The Lights From The Chemical Plant
On his third full-length album Robert Ellis seems to have totally nailed both sides of his songwriting personality – a hipster touching in on country tradition, and some playful subversions of countrypolitan music. Opener, TV Song seems to almost be tongue in cheek despite sincere references to wearily enjoying a rest in front of the box – it works well as bookend of the album against the closer, Tour Song, where Ellis is all but lamenting the chance to sit at home and take stock in front of Mad Men or whatever else is on.
The title track is the first example of the power of a narrative in the hands of Ellis – and in the way he croons it. Well, what do they say about country – you’re kinda stuffed if you don’t have the songs right? It’s all about the song. And Ellis has packed more than his fair share of stunners into this album – you could say he’s packed more than his fair share right into the title track alone, playing out like Steinbeck, like a Derek Cianfrance movie – all yearning and heartbreak and battling on.
Ellis knows how to frame urban ennui, how to give it that country scrub up and dust down, much like Robbie Fulks, but he has a more subtle brand of humour. He’s – for the most part – earnest, sincere. That voice just fairly soaring, taking the tunes on to another level. And then those mellifluous guitar lines, all cinema-jazz and slow-burn country.
When Ellis takes on a cover he is still able to bring new life to something that’s always felt like a standard. His version of Paul Simon’s Still Crazy After All These Years shouldn’t offend any Simon fans but it just might win over a few new people to the song. Hey, at any rate, it’s a good excuse to let the full fire of the guitar burn through.
Perhaps what’s most remarkable about this record is that it’s instantly captivating – almost in the way where you’re so sure you’ve heard the whole story straight away; you know, it couldn’t possibly have any secrets, couldn’t have anything more to say. But repeat plays have found this album continuing to soar, continuing to show more and more. We have to tip the Stetson to producer Jacquire King (Norah Jones, Tom Waits, Punch Brothers) for knowing the right strings to cling to, the way in which to drape them, as if shade cloths, to protect but never cover up the tune.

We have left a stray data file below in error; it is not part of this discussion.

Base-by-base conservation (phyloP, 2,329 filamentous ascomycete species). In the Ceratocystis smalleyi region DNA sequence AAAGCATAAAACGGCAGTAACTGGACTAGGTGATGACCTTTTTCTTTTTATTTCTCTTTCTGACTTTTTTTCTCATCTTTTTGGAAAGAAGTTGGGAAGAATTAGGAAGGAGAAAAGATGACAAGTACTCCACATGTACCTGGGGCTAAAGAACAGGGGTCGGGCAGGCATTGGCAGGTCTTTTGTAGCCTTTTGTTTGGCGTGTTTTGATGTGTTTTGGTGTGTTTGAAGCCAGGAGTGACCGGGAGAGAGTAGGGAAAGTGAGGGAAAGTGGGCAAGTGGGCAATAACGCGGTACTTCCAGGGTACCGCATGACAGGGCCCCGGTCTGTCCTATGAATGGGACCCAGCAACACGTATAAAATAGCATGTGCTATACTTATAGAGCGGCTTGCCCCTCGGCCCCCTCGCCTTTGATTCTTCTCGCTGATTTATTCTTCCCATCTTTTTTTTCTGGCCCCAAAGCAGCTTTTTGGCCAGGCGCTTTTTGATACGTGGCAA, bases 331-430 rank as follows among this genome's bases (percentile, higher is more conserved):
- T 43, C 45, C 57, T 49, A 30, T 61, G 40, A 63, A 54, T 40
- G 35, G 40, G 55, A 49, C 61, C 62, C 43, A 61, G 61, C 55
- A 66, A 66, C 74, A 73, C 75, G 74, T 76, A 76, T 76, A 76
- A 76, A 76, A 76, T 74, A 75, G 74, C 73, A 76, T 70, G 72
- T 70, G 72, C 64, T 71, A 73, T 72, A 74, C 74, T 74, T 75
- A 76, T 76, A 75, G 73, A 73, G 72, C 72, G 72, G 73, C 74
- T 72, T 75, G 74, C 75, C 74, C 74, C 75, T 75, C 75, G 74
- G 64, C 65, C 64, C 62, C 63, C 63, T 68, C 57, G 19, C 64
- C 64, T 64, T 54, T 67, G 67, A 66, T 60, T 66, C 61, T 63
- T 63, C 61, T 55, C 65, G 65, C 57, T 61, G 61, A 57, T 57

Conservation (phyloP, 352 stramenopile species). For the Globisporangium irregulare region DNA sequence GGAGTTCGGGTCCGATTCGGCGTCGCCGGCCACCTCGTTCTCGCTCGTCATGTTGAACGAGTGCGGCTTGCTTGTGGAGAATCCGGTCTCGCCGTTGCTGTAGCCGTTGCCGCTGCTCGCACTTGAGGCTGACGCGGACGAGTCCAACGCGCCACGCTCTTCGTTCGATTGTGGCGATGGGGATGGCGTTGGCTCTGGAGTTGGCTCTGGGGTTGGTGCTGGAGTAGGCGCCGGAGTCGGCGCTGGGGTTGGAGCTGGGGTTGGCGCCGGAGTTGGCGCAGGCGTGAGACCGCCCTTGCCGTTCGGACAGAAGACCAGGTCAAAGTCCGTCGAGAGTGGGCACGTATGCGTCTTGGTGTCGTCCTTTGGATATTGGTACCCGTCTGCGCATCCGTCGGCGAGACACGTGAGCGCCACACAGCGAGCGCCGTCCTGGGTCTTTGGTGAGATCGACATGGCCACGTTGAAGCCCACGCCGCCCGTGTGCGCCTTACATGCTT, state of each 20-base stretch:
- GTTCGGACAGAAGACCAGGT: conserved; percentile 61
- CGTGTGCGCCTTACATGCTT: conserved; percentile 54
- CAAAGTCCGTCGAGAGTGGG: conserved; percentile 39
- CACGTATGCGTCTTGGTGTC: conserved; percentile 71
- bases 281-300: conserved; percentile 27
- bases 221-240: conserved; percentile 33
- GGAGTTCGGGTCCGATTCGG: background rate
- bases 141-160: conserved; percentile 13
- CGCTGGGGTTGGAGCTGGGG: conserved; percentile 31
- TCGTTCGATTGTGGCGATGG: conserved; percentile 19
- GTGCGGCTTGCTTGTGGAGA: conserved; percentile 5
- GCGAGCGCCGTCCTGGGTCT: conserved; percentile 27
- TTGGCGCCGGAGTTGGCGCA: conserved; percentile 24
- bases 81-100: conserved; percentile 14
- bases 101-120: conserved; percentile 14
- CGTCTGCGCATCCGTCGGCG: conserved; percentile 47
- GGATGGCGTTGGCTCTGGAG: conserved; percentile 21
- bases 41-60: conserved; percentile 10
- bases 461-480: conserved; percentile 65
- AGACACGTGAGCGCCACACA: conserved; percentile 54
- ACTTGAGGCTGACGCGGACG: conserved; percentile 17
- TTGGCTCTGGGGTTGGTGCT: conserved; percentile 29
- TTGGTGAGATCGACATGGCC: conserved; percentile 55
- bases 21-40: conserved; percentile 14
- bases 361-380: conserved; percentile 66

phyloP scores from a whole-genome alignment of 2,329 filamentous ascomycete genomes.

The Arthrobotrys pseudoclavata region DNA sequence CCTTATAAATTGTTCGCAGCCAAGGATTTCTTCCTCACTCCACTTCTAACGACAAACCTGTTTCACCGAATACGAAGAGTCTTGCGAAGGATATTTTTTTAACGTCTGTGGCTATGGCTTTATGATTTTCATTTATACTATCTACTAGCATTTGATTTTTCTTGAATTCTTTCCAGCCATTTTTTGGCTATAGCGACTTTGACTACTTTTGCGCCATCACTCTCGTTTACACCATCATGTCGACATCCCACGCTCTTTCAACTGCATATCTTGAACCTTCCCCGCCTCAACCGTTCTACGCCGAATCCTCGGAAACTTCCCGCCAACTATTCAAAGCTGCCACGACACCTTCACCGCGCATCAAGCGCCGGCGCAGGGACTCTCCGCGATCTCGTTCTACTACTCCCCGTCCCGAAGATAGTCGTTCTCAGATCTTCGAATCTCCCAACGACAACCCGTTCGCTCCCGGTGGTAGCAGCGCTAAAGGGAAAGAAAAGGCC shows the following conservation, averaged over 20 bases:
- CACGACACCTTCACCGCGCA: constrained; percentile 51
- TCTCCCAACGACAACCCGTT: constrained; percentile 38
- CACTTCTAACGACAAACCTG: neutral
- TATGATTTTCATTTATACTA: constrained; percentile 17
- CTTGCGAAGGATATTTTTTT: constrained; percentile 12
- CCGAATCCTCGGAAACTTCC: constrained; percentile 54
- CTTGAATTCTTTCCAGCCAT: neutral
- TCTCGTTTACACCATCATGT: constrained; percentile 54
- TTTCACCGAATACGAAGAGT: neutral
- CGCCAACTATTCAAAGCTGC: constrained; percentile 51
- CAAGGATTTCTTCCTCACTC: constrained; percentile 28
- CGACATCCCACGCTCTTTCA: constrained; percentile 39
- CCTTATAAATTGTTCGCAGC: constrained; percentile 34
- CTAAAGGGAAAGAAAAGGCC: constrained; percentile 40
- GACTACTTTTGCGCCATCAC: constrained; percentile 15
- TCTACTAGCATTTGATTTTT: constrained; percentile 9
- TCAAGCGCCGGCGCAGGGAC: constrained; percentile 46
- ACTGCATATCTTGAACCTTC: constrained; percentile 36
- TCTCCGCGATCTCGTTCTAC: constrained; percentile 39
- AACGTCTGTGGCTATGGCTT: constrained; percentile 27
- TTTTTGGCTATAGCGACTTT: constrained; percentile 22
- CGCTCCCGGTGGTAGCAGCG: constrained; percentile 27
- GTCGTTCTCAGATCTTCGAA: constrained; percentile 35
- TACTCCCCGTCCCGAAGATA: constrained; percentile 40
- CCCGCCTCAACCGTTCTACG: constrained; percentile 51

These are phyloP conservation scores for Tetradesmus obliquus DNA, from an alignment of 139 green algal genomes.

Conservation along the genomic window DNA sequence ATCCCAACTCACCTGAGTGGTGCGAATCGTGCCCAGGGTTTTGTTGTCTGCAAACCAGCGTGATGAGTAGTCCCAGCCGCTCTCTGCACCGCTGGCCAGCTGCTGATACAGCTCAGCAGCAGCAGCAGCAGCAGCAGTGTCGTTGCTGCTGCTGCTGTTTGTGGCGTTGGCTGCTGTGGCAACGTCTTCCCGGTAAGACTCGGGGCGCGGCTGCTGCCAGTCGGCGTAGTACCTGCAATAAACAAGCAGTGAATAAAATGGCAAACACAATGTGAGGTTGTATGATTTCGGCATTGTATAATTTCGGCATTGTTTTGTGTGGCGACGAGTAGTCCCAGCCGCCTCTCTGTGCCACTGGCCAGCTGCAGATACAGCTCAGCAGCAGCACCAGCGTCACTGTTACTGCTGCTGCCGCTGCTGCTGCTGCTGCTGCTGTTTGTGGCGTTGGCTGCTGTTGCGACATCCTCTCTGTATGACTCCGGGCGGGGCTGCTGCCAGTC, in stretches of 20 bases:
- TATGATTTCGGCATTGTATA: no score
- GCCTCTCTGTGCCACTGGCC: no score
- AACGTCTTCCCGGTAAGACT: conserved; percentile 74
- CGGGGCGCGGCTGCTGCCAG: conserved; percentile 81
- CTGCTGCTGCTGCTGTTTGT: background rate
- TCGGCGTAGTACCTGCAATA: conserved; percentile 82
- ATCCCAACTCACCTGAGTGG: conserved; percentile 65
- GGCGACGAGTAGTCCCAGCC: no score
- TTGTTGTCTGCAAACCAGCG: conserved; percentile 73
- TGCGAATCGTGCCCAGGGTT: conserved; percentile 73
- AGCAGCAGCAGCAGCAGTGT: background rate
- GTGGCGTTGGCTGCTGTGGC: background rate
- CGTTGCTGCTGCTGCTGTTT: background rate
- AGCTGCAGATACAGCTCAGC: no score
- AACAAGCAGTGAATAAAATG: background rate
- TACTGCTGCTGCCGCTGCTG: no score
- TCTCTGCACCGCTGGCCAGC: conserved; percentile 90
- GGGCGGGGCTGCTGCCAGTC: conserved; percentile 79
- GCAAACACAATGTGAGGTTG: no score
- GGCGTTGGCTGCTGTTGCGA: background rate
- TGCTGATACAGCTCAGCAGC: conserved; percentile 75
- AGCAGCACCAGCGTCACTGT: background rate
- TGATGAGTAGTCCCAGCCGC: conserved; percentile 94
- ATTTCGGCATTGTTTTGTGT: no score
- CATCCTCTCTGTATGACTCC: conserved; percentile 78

And then there’s the way that jazz just keeps peeking in – Ellis has done his listening to Marc Ribot and Bill Frisell among others. In fact much of this feels like Frisell’s lovely Nashville album if a young James Taylor – still with so much to prove – added lyrics beneath and poured heart and soul atop the music. I’m reminded too of Richard Hawley, not so much for the actual sound of the music, more the attitude and feel, that commitment to being a man out of time, to creating a distinctive – stand alone – voice even though you could lay that baking paper down and trace right around the obvious influences.
The Lights From The Chemical Plant feels like a great leap forward for Ellis – but it also feels like a strange leap backward in time when listening to it. But to where? Not quite the 1950s or 1970s, elements of both. And then these modern touches, and flawless, spotless playing. It’s a wonderfully rich record, a strange and magical journey.